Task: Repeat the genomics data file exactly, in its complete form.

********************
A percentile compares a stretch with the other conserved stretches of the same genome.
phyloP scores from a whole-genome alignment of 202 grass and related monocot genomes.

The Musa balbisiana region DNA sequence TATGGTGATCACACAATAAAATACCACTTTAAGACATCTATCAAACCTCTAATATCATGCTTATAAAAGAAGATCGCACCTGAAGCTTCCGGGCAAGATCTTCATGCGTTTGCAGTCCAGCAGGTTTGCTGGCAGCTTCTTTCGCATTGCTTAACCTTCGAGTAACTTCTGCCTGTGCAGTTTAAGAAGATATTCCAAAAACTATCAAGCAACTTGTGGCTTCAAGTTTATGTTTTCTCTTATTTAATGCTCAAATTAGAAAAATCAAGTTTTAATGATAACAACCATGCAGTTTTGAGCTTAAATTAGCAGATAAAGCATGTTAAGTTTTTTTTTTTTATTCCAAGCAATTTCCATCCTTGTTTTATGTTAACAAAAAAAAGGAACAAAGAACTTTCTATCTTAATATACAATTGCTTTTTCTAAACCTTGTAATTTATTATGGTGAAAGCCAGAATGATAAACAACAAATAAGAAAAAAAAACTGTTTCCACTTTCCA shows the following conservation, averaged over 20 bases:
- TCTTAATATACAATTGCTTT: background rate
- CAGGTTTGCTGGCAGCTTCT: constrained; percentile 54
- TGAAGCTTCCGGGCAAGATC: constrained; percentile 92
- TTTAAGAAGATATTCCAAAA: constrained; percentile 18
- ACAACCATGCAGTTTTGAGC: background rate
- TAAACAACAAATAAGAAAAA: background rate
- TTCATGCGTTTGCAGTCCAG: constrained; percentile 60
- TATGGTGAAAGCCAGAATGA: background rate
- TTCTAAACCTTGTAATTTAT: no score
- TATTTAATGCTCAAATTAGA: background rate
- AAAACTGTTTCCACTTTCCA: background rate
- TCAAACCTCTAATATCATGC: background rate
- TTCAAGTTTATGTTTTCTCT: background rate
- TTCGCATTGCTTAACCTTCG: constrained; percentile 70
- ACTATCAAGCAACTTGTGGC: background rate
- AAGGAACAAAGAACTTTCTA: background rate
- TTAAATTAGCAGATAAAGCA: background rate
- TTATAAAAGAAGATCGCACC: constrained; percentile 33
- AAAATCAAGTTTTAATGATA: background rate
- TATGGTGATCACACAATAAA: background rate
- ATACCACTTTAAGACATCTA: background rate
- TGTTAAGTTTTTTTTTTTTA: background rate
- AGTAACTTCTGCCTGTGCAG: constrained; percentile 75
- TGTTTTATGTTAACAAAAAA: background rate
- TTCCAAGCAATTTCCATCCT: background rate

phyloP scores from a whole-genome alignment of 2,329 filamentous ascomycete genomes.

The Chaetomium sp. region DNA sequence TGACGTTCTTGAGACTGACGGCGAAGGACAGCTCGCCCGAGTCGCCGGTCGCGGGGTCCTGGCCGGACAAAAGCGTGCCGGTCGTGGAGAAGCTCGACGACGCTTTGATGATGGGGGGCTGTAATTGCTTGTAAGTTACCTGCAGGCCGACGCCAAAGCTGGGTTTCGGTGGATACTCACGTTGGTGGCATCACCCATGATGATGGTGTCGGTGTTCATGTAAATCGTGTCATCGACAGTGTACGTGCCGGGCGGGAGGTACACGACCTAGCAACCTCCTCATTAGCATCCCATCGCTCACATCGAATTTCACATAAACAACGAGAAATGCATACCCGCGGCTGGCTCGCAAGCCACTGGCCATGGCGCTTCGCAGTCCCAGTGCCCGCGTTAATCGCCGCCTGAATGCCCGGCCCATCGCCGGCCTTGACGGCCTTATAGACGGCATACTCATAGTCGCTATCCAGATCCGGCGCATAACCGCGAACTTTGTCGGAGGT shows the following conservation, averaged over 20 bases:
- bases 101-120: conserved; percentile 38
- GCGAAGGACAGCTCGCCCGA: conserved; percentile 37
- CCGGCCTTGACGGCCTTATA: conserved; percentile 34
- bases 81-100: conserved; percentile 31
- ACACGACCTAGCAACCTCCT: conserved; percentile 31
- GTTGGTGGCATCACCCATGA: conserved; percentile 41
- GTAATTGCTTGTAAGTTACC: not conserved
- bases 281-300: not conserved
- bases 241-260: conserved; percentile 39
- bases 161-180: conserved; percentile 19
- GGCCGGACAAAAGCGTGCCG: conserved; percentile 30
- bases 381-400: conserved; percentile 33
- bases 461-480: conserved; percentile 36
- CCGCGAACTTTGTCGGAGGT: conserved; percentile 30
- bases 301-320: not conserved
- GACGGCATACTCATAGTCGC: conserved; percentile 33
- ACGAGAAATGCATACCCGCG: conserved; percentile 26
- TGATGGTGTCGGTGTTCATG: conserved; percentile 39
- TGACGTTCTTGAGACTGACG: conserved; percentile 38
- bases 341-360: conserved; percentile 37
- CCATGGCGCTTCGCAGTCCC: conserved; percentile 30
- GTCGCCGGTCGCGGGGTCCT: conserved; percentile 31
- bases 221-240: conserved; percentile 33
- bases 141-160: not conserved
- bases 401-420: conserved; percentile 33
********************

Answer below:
A percentile compares a stretch with the other conserved stretches of the same genome.
phyloP scores from a whole-genome alignment of 202 grass and related monocot genomes.

The Musa balbisiana region DNA sequence TATGGTGATCACACAATAAAATACCACTTTAAGACATCTATCAAACCTCTAATATCATGCTTATAAAAGAAGATCGCACCTGAAGCTTCCGGGCAAGATCTTCATGCGTTTGCAGTCCAGCAGGTTTGCTGGCAGCTTCTTTCGCATTGCTTAACCTTCGAGTAACTTCTGCCTGTGCAGTTTAAGAAGATATTCCAAAAACTATCAAGCAACTTGTGGCTTCAAGTTTATGTTTTCTCTTATTTAATGCTCAAATTAGAAAAATCAAGTTTTAATGATAACAACCATGCAGTTTTGAGCTTAAATTAGCAGATAAAGCATGTTAAGTTTTTTTTTTTTATTCCAAGCAATTTCCATCCTTGTTTTATGTTAACAAAAAAAAGGAACAAAGAACTTTCTATCTTAATATACAATTGCTTTTTCTAAACCTTGTAATTTATTATGGTGAAAGCCAGAATGATAAACAACAAATAAGAAAAAAAAACTGTTTCCACTTTCCA shows the following conservation, averaged over 20 bases:
- TCTTAATATACAATTGCTTT: background rate
- CAGGTTTGCTGGCAGCTTCT: constrained; percentile 54
- TGAAGCTTCCGGGCAAGATC: constrained; percentile 92
- TTTAAGAAGATATTCCAAAA: constrained; percentile 18
- ACAACCATGCAGTTTTGAGC: background rate
- TAAACAACAAATAAGAAAAA: background rate
- TTCATGCGTTTGCAGTCCAG: constrained; percentile 60
- TATGGTGAAAGCCAGAATGA: background rate
- TTCTAAACCTTGTAATTTAT: no score
- TATTTAATGCTCAAATTAGA: background rate
- AAAACTGTTTCCACTTTCCA: background rate
- TCAAACCTCTAATATCATGC: background rate
- TTCAAGTTTATGTTTTCTCT: background rate
- TTCGCATTGCTTAACCTTCG: constrained; percentile 70
- ACTATCAAGCAACTTGTGGC: background rate
- AAGGAACAAAGAACTTTCTA: background rate
- TTAAATTAGCAGATAAAGCA: background rate
- TTATAAAAGAAGATCGCACC: constrained; percentile 33
- AAAATCAAGTTTTAATGATA: background rate
- TATGGTGATCACACAATAAA: background rate
- ATACCACTTTAAGACATCTA: background rate
- TGTTAAGTTTTTTTTTTTTA: background rate
- AGTAACTTCTGCCTGTGCAG: constrained; percentile 75
- TGTTTTATGTTAACAAAAAA: background rate
- TTCCAAGCAATTTCCATCCT: background rate

phyloP scores from a whole-genome alignment of 2,329 filamentous ascomycete genomes.

The Chaetomium sp. region DNA sequence TGACGTTCTTGAGACTGACGGCGAAGGACAGCTCGCCCGAGTCGCCGGTCGCGGGGTCCTGGCCGGACAAAAGCGTGCCGGTCGTGGAGAAGCTCGACGACGCTTTGATGATGGGGGGCTGTAATTGCTTGTAAGTTACCTGCAGGCCGACGCCAAAGCTGGGTTTCGGTGGATACTCACGTTGGTGGCATCACCCATGATGATGGTGTCGGTGTTCATGTAAATCGTGTCATCGACAGTGTACGTGCCGGGCGGGAGGTACACGACCTAGCAACCTCCTCATTAGCATCCCATCGCTCACATCGAATTTCACATAAACAACGAGAAATGCATACCCGCGGCTGGCTCGCAAGCCACTGGCCATGGCGCTTCGCAGTCCCAGTGCCCGCGTTAATCGCCGCCTGAATGCCCGGCCCATCGCCGGCCTTGACGGCCTTATAGACGGCATACTCATAGTCGCTATCCAGATCCGGCGCATAACCGCGAACTTTGTCGGAGGT shows the following conservation, averaged over 20 bases:
- bases 101-120: conserved; percentile 38
- GCGAAGGACAGCTCGCCCGA: conserved; percentile 37
- CCGGCCTTGACGGCCTTATA: conserved; percentile 34
- bases 81-100: conserved; percentile 31
- ACACGACCTAGCAACCTCCT: conserved; percentile 31
- GTTGGTGGCATCACCCATGA: conserved; percentile 41
- GTAATTGCTTGTAAGTTACC: not conserved
- bases 281-300: not conserved
- bases 241-260: conserved; percentile 39
- bases 161-180: conserved; percentile 19
- GGCCGGACAAAAGCGTGCCG: conserved; percentile 30
- bases 381-400: conserved; percentile 33
- bases 461-480: conserved; percentile 36
- CCGCGAACTTTGTCGGAGGT: conserved; percentile 30
- bases 301-320: not conserved
- GACGGCATACTCATAGTCGC: conserved; percentile 33
- ACGAGAAATGCATACCCGCG: conserved; percentile 26
- TGATGGTGTCGGTGTTCATG: conserved; percentile 39
- TGACGTTCTTGAGACTGACG: conserved; percentile 38
- bases 341-360: conserved; percentile 37
- CCATGGCGCTTCGCAGTCCC: conserved; percentile 30
- GTCGCCGGTCGCGGGGTCCT: conserved; percentile 31
- bases 221-240: conserved; percentile 33
- bases 141-160: not conserved
- bases 401-420: conserved; percentile 33